Already under intense scrutiny from environmental advocates and local elected officials, the Norlite plant in Cohoes is facing new clean air violations from the New York State Department of Environmental Conservation. But environmentalists are also taking aim at the DEC.
The New York State Department of Environmental Conservation issued six new air quality violations Wednesday against Norlite after inspections February 3rd and 8th revealed violations of air quality requirements and controls to prevent dust from leaving the site. The DEC says it took corrective action.
Almost a year ago, it emerged the plant was burning PFAS-laden firefighting foam for the U.S. Defense Department. In November, New York Governor Andrew Cuomo signed legislation to ban such burning at the plant, which is located near the Saratoga Sites public housing project in the Albany County city.
Residents and advocates have released a letter to the New York Inspector General calling for an investigation into DEC's actions that led to Norlite's burning PFAS. The letter cites April 2019 emails between DEC staff and the parent company of Norlite, Tradebe, wherein DEC staff states “it would be great to show that incineration is a viable option” for PFAS chemicals.
Former EPA Regional Administrator Judith Enck is also a WAMC contributor:
“The two most important people that are entrusted with protecting public health at this facility are the DEC on-site monitor and the DEC Regional Director. Those were the two people who knew as early as March 2019, that this incineration of PFAS chemicals was happening. Yet the DEC as an agency has consistently said to the public, that they did not know that Norlite was burning this until late 2019. And as soon as they found out they directed Norlite to stop. This timeline is not true.”
According to a statement issued by Cohoes Mayor Bill Keeler, "there is a new DEC on-site monitor at Norlite and there is a new Region 4 Director" whom Keeler says the city is in contact with "almost daily."
Keeler also says officials believe DEC Commissioner Basil Seggos "has made good on his pledge to make changes and make progress on our community’s concerns."
During a Thursday Zoom call, the advocates called for immediate investigation of DEC staff regarding the emails. DEC Chief of Staff Sean Mahar says the agency takes community concerns about Norlite's operations "very seriously."
"We have no patience for this facility's bad actions, and to suggest DEC is in cahoots with Norlite is absolutely absurd. No matter what the conspiracy theorists suggest, DEC will continue to go after this facility using science and the law as evidenced by the enforcement actions announced yesterday. As we've said all along, when DEC executives learned that Norlite had been accepting AFFF that contained PFAS, we put a stop to it, even though it wasn't illegal at the time. DEC is taking a hard look at the facility's entire operations, including investigating the complete history of AFFF incineration, dust control efforts, and undertaking our own comprehensive expert study of any potential PFAS soil and water contamination in this community. Information broadcast by the advocates today as 'news' is identical information we shared with the public for months. And as our internal investigation advanced, we shared that information with the community and state and local leaders."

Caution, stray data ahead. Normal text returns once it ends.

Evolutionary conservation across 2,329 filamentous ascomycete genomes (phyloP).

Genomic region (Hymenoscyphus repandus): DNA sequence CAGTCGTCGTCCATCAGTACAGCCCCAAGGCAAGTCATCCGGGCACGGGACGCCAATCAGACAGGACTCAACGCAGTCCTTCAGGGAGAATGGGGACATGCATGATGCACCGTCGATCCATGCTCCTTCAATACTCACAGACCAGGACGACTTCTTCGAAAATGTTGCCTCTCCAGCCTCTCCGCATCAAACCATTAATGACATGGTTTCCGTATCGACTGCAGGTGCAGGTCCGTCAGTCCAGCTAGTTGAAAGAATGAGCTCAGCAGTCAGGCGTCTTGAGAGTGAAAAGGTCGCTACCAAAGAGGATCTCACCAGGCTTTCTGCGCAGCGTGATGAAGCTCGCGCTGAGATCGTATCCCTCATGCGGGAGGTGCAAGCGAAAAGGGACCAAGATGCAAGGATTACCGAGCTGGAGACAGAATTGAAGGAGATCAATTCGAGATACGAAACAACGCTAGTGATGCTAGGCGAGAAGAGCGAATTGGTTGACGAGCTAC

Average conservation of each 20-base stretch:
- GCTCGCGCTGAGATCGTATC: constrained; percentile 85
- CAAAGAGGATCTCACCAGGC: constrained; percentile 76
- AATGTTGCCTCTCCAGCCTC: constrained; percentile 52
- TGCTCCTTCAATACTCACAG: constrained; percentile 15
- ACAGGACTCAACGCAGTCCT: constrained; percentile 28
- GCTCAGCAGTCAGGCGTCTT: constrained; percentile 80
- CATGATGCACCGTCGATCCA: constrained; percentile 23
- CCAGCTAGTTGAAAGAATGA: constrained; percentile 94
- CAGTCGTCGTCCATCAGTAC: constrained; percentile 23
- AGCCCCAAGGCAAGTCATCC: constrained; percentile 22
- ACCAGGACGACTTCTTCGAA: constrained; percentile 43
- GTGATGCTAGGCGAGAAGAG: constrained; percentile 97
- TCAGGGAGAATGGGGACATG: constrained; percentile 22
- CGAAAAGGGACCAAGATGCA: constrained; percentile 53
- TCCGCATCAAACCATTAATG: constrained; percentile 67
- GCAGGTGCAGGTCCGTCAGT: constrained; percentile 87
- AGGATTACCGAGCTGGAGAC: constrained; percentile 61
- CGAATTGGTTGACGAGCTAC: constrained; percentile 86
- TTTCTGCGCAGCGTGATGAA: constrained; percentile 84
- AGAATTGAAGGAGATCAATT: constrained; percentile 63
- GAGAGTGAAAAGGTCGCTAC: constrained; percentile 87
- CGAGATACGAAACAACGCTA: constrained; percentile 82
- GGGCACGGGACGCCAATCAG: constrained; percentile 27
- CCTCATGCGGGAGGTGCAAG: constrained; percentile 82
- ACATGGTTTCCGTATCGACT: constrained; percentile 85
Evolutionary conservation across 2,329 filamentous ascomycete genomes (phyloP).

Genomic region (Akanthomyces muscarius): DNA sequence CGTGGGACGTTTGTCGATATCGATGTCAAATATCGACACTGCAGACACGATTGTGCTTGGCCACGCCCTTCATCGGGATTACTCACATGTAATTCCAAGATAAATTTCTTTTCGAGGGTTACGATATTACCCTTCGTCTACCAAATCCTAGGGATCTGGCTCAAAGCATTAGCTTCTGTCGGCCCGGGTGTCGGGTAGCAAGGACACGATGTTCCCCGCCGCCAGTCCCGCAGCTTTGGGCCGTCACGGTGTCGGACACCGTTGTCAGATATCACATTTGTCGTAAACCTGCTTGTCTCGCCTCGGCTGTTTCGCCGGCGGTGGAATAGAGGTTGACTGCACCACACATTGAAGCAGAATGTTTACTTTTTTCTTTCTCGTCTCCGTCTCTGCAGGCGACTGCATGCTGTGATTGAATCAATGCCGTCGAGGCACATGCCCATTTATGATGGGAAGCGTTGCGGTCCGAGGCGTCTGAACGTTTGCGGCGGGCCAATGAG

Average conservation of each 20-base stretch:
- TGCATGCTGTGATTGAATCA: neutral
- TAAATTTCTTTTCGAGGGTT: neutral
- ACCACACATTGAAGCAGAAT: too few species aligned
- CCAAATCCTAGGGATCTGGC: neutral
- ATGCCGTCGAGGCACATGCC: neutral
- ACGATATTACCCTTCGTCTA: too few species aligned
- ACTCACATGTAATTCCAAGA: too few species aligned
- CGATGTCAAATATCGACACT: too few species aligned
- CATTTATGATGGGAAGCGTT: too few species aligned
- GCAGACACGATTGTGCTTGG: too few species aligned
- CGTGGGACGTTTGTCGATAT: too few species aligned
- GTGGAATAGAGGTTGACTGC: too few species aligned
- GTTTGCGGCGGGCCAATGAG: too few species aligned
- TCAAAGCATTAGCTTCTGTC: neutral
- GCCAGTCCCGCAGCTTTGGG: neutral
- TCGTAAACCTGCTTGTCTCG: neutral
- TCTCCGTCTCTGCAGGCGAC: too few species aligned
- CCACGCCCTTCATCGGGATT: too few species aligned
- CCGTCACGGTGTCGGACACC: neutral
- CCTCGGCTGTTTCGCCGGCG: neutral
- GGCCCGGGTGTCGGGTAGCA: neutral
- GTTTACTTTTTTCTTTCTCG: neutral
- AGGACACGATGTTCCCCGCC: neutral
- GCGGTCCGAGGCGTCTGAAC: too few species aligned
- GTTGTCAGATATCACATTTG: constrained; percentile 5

State Assemblyman John McDonald and state Senator Neil Breslin, both Democrats like Mayor Keeler, issued a joint statement on the call for an independent inquiry. Here's McDonald:
"I support independent inquiries of the state agency in this aspect, because I do believe that the department currently is doing tremendous oversight over the Norlite facility, and I think that that will be something that public will start to see in the coming days, if not weeks and months."
Tradebe spokesperson Prince Knight responded to a request for comment saying Norlite has been cooperating with DEC and provided a list of "facts" in response to "falsehoods" Tradebe attributes to participants on the Zoom call. Here is Knight's unedited response:
As a highly regulated entity required to comply with many different and highly technical federal and state regulatory programs and permits, we endeavor to achieve 100% compliance, but the reality is that operational and human errors may occur. We are sensitive to concerns about the violations that have been cited against Norlite over the past 30 years. When Tradebe acquired Norlite in 2011, we recognized that there were opportunities for improvement and investment. With the knowledge and commitment of our long-term employees who have stayed with us through all of the challenges, we have made significant progress on our journey to achieve our goal of operating a state-of-the-art, compliant facility.